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A cutpurse of the empire and the rule;
Of shreds and patches.
Save me, and hover o'er me with your wings,
You heavenly guards!-What would your gracious figure?
Queen. Alas, he's mad.
Ham. Do you not come your tardy son to chide,
Ghost. Do not forget. This visitation
How is it with you, lady?
That you do bend your eyes on vacancy,
1 The first quarto adds, "in his night-gown."
2 "Lapsed in time and passion." Johnson explains this-"That having suffered time to slip, and passion to cool, lets go by," &c. This explana tion is confirmed by the quarto of 1603:
"Do you not come your tardy son to chide,
That I thus long have let revenge slip by?
3 Conceit, for conception, imagination.
4 The hair is excrementitious; that is, without life or sensation.
Ham. On him! on him!-Look you, how pale he
His form and cause conjoined, preaching to stones,
Will want true color; tears, perchance, for blood.
Do you see nothing there? Queen. Nothing at all; yet all, that is, I see.
Ham. Nor did you nothing hear?
Queen. No, nothing, but ourselves.
Ham. Why, look you, there! look, how it steals
My father, in his habit as he lived!
Look, where he goes, even now, out at the portal!
[Exit Ghost. Queen. This is the very coinage of your brain. This bodiless creation ecstasy
Is very cunning in.
My pulse, as yours, doth temperately keep time,
1 Capable for susceptible, intelligent.
2 "My stern affects." All former editions read-"My stern effects." We should certainly read affects, i. e. dispositions, affections of the mind as in that disputed passage of Othello:- "the young affects in me defunct." 3 This speech of the queen has the following remarkable variation in the quarto of 1603:
"Alas, it is the weakness of thy brain
Which makes thy tongue to blazon thy heart's grief;
I never knew of this most horrid murder:
But, Hamlet, this is only fantasy,
And for my love forget these idle fits."
Confess yourself to Heaven;
Repent what's past; avoid what is to come;
And do not spread the compost on the weeds,
To make them ranker. Forgive me this my virtue,
Virtue itself of vice must pardon beg;
Yea, curb1 and woo, for leave to do him good.
Queen. O Hamlet! thou hast cleft my heart in twain.
And live the purer with the other half.
[That monster, custom, who all sense doth eat
To the next abstinence; [the next more easy;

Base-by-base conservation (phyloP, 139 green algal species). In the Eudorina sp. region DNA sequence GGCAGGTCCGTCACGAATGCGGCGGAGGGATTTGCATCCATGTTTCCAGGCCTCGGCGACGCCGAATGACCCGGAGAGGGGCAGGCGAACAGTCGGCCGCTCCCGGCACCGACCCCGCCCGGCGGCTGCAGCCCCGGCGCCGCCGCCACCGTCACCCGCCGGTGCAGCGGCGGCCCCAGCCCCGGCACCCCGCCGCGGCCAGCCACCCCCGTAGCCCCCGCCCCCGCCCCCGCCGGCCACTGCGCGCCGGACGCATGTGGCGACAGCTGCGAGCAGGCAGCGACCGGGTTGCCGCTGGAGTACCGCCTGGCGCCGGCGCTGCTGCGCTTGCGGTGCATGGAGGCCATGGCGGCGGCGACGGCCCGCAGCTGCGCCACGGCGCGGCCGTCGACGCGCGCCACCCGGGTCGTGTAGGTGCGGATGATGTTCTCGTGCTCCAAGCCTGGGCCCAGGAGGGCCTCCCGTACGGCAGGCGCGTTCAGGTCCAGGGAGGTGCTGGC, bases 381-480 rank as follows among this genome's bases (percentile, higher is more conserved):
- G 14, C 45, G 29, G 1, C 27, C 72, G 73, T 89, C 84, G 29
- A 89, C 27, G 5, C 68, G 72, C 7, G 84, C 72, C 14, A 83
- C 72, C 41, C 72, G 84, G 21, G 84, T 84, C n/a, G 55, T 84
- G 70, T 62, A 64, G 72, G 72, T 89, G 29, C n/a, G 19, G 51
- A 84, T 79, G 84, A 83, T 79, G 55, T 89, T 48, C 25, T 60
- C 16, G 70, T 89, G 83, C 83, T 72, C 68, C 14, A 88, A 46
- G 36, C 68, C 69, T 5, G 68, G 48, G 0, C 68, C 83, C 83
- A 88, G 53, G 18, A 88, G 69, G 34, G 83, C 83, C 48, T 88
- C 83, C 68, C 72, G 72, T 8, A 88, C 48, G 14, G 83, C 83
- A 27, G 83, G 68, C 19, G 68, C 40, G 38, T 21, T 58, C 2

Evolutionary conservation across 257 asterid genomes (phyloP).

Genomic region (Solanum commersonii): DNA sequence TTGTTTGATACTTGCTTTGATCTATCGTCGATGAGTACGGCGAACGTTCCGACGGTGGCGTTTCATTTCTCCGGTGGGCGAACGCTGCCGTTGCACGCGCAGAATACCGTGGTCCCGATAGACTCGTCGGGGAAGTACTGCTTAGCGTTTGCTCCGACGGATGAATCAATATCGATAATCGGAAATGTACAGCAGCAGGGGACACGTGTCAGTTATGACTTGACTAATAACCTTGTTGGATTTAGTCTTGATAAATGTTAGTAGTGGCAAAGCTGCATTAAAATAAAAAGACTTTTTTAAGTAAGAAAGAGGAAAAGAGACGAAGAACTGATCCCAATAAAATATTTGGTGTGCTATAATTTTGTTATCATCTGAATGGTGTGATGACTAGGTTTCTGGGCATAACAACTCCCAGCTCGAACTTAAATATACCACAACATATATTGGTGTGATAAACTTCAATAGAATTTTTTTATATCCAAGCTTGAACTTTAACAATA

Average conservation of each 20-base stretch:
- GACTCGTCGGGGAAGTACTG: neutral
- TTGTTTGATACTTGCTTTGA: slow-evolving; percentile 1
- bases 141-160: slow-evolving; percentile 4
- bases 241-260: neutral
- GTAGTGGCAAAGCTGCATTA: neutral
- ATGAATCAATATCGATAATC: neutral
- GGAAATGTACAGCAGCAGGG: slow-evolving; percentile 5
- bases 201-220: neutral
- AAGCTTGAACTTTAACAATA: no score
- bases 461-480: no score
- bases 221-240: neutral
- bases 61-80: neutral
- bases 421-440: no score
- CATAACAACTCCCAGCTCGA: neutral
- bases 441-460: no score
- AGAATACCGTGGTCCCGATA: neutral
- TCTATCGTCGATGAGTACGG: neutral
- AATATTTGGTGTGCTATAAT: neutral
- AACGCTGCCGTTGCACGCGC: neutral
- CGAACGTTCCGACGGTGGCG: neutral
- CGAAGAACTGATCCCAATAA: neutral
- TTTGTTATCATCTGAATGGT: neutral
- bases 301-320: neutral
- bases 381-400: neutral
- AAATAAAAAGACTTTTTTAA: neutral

[Pointing to POLonius.
1 i. e. bow. "Courber (Fr.), to bow."
2 Dr. Thirlby proposed to read, " Of habits evil." Steevens would read, " Or habits' devil.” It is evident that there is an intended opposition between angel and devil; but the passage will, perhaps, bear explaining as it stands: That monster custom, who devours all sense (feeling, or perception) of devilish habits, is angel yet in this," &c. This passage might, perhaps, have been as well omitted, after the example of the editors of the folio.
3 Here the quarto of 1603 has two remarkable lines:—
"And, mother, but assist me in revenge,
And in his death your infamy shall die."
4 "The next more easy," &c. This passage, as far as potency, is also omitted in the folio. In the line
"And either quell the devil, or throw him out,"
the word quell is wanting in the old copy.
5" To punish me by making me the instrument of this man's death, and
That I must be their scourge and minister.
I will bestow him, and will answer well
The death I gave him. So, again, good night!-
I must be cruel, only to be kind;
Thus bad begins, and worse remains behind.-
What shall I do?
Ham. Not this, by no means, that I bid you do.
Pinch wanton on your cheek; call you his mouse;"
Or paddling in your neck with his damned fingers,
That I essentially am not in madness,
But mad in craft. 'Twere good, you let him know;
Such dear concernings hide? who would do so?
Unpeg the basket on the house's top,
Let the birds fly; and, like the famous ape,
To try conclusions, in the basket creep,
And break your own neck down.
Queen. Be thou assured, if words be made of
And breath of life, I have no life to breathe
What thou hast said to me.5
Ham. I must to England; you know that?
1 Mouse, a term of endearment formerly.
2 i. e. reeky or fumant. Reeky and reechy are the same word, and always applied to any vaporous exhalation.
3 For paddock, a toad, see Macbeth, Act i. Sc. 1; and for gib, a cat, see
King Henry IV. Part I. Act. i. Sc. 2.
4 To try conclusions is to put to proof, or try experiments.
5 The quarto of 1603 has here another remarkable variation:
"Hamlet, I vow by that Majesty
That knows our thoughts and looks into our hearts,
I will conceal, consent, and do my best,
6 The manner in which Hamlet came to know that he was to be sent to England is not developed. He expresses surprise when the king mentions it in a future scene; but his design of passing for a madman may account for this.
I had forgot; 'tis so concluded on.
Ham. [There's letters sealed; and my two school-
Whom I will trust, as I will adders fanged,-
For 'tis the sport, to have the engineer
When in one line two crafts directly meet.
I'll lug the guts into the neighbor-room.
[Exeunt severally; HAMLET dragging in
1 This and the eight following verses are omitted in the folio. 2 Hoist with his own petar. Hoist for hoised. To hoyse was the old verb. A petar was a kind of mortar used to blow up gates.
3 Hamlet has purposely chosen gross expressions and coarse metaphors, throughout the interview with his mother, perhaps to make his appeal to her feelings the more forcible. The word guts was not anciently so offensive to delicacy as it is at present; the courtly Lyly has used it; Stanyhurst often in his translation of Virgil, and Chapman in his version of the sixth Iliad.